The Politics of Pathogen-Sharing

Image credit: Photo by Anna Shvets from Pexels

PATHOGENS AND PUBLIC HEALTH — THE INTERFACE

These discussions on pathogens sharing is also anchored in the rights negotiated by countries, that flow from the Convention on Biological Diversity (1992), specifically through its supplementary agreement — the Nagoya Protocol on the Access to Genetic Resources and the Fair and Equitable Sharing of Benefits Arising from their Utilization. The protocol, which has a distinct relevance for public health, came into effect in 2014.

THE IMPORTANCE OF THE PIP FRAMEWORK

Going forward, the lessons and principles from the PIP framework is important. Why? Because the lessons from PIP Framework can be applied and improved upon, while engaging on discussions for other pathogens. Experts believe that WHO must build on this successful model of the PIP framework, and build a stronger model for the governance of sharing of other pathogens. (The PIP Framework does not apply to seasonal influenza viruses or other non-influenza pathogens).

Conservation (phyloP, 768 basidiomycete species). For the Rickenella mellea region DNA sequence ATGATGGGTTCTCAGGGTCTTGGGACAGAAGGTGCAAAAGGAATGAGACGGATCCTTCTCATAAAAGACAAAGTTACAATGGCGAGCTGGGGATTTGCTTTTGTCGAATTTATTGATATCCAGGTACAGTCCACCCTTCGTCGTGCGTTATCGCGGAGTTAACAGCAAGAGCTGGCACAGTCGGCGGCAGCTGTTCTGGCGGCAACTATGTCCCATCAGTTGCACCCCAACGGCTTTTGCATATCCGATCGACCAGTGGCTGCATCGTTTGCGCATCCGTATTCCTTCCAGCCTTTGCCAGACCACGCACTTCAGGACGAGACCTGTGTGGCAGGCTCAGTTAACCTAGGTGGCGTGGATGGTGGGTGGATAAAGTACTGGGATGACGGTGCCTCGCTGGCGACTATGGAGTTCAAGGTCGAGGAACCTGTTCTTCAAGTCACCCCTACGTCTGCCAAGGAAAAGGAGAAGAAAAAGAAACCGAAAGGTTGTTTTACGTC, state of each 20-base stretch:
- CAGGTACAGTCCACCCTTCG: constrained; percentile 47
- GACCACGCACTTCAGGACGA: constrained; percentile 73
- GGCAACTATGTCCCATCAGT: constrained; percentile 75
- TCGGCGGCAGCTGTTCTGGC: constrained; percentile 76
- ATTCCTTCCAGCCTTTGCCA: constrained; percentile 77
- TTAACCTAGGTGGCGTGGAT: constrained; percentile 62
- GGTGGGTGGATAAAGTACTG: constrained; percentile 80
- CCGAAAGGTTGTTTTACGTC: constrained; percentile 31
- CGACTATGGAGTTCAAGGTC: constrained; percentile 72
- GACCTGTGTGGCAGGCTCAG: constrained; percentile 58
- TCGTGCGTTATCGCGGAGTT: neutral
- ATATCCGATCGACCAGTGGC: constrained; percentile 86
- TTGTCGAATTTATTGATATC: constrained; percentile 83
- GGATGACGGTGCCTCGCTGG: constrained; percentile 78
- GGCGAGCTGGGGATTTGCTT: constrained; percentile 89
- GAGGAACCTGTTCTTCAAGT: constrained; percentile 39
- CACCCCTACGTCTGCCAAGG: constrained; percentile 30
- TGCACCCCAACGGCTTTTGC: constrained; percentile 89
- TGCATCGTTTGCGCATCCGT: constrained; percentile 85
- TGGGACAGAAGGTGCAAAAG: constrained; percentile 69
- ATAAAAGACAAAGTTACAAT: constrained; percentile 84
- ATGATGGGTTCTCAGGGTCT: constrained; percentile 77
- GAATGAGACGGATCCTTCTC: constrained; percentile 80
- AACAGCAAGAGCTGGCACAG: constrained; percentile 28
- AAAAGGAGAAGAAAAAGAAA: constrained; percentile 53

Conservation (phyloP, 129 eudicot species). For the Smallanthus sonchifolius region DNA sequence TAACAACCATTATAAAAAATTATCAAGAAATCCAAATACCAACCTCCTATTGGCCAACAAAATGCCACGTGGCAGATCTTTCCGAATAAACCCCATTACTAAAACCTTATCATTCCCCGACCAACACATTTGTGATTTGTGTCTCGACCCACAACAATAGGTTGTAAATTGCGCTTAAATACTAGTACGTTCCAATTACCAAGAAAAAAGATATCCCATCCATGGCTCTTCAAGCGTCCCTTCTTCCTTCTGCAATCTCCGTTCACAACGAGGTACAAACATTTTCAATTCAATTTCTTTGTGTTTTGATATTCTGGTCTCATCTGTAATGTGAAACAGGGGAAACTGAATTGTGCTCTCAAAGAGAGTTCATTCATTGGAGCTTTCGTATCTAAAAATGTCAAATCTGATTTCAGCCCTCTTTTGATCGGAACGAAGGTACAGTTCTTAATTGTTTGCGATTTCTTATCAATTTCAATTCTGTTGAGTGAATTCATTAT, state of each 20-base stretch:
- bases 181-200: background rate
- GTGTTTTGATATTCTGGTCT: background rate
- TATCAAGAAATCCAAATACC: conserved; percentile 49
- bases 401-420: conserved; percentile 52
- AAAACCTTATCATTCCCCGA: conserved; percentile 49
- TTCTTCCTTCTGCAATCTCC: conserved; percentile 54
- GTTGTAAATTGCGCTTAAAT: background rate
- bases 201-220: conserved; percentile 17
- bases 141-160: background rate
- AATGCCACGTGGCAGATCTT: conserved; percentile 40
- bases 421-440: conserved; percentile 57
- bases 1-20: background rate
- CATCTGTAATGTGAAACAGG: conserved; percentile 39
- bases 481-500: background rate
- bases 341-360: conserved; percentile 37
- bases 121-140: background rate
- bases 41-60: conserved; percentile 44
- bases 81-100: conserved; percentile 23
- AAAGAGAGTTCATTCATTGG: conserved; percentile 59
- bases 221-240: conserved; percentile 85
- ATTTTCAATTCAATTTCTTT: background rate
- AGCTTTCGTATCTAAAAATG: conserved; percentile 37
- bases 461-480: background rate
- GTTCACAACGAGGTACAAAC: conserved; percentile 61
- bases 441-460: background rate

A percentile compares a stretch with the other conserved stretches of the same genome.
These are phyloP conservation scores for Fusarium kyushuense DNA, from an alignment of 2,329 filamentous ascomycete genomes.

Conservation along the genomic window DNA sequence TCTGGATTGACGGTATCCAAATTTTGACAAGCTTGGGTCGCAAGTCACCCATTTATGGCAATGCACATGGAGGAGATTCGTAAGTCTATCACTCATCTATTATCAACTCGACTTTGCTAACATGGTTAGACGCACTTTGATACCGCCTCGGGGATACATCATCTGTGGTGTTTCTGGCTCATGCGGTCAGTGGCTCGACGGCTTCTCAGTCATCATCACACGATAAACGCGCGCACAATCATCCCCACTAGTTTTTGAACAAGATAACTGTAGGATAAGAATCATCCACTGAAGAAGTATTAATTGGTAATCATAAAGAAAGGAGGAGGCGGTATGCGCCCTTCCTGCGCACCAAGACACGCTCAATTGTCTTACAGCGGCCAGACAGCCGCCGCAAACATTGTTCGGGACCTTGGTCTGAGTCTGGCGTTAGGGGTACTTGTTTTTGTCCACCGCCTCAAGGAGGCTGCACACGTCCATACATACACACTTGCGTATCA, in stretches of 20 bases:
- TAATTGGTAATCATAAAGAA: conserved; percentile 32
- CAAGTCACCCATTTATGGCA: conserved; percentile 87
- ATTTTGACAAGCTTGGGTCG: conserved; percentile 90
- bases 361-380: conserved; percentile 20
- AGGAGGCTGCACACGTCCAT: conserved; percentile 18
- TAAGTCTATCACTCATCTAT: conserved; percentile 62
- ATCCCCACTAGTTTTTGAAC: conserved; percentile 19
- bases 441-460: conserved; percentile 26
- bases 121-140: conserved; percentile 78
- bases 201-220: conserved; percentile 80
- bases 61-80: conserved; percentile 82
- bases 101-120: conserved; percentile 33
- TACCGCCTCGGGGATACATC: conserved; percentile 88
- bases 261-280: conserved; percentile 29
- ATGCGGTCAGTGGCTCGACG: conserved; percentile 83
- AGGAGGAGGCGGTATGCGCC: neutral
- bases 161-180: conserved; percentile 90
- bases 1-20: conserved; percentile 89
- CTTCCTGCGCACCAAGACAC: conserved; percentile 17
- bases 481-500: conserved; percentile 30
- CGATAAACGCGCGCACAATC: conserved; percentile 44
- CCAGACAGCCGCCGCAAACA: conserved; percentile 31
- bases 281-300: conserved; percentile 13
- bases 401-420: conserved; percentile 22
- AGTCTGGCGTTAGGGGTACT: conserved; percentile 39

WHO’S CURIOUS STANCE ON THE NAGOYA PROTOCOL AND THE PIP FRAMEWORK

To understand the direction, these discussions can take, see this recent report cited above by the Director General of WHO, to the Executive Board, which will be discussed next week.

WHAT TO WATCH OUT FOR

Going forward it is important to watch how discussions on benefit-sharing are discussed at WHO. As we reported last week, consultations around potential reforms at WHO in the context of preparedness, include aspects on pathogen samples sharing.

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Geneva Health Files

Geneva Health Files

A newsletter from the capital of global health, reporting on politics, policies and power.